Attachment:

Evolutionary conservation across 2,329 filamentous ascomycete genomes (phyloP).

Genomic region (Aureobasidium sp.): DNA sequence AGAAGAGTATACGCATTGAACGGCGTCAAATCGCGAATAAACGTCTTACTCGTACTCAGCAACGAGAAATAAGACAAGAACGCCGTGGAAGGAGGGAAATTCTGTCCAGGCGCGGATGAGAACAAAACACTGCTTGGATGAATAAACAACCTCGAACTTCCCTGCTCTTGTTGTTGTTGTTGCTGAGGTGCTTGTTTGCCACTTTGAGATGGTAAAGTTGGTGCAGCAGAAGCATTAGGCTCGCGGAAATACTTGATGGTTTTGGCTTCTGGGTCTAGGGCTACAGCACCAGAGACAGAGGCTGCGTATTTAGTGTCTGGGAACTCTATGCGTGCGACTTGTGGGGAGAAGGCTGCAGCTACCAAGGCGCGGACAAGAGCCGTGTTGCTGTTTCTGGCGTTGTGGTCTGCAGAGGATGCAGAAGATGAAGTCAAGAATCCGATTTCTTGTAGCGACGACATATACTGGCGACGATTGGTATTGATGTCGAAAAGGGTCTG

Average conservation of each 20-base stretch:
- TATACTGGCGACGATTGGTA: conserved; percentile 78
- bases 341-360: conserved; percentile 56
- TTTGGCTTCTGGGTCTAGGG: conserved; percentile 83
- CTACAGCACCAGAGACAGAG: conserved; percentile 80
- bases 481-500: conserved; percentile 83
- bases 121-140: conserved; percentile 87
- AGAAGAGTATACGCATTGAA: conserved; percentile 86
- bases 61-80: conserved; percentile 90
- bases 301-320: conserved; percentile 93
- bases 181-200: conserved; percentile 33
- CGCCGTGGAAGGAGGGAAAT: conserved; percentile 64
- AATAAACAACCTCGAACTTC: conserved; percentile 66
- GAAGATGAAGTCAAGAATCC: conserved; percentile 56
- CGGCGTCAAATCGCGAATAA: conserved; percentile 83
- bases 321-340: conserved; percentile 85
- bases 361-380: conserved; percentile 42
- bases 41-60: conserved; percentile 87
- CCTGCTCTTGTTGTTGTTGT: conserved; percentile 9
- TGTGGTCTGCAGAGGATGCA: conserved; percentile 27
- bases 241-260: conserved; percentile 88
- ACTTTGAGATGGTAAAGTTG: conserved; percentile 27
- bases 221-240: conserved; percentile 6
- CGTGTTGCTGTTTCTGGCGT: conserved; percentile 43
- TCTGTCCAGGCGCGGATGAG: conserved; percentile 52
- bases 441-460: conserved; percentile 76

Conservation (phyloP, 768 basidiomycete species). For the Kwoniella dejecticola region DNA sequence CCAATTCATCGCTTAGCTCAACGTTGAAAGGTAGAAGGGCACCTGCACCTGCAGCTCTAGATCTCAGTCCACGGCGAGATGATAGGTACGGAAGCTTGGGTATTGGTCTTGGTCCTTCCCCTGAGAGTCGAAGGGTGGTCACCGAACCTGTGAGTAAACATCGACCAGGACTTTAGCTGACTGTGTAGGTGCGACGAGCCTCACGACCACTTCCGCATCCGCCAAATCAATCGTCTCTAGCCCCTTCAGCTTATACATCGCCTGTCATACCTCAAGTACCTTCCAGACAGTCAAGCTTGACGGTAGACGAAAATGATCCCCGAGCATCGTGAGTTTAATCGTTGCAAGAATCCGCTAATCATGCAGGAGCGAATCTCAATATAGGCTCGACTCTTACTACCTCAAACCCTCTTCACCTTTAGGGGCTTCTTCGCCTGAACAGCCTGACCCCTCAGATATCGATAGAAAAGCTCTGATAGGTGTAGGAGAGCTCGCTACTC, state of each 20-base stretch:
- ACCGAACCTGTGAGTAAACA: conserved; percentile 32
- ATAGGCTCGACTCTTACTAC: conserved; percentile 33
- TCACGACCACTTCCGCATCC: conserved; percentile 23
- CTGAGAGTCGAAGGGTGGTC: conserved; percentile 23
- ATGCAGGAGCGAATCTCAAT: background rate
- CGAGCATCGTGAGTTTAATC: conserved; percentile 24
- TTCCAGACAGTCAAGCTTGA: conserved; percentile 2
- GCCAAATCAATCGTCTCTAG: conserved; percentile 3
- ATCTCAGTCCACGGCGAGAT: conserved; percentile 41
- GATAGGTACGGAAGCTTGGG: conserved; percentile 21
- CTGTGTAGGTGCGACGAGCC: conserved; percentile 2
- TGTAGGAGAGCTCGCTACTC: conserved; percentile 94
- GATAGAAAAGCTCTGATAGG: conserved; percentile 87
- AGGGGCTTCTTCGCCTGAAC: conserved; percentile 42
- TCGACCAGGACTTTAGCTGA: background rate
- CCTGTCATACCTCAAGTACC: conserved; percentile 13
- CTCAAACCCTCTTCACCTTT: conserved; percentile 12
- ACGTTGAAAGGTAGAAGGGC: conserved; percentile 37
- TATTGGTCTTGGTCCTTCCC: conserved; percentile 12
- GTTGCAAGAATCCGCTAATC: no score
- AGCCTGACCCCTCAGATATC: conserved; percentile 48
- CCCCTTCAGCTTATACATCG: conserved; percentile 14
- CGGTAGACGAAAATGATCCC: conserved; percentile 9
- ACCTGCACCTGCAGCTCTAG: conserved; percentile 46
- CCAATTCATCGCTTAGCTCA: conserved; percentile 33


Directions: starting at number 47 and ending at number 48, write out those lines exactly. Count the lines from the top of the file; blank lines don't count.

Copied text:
- ACGTTGAAAGGTAGAAGGGC: conserved; percentile 37
- TATTGGTCTTGGTCCTTCCC: conserved; percentile 12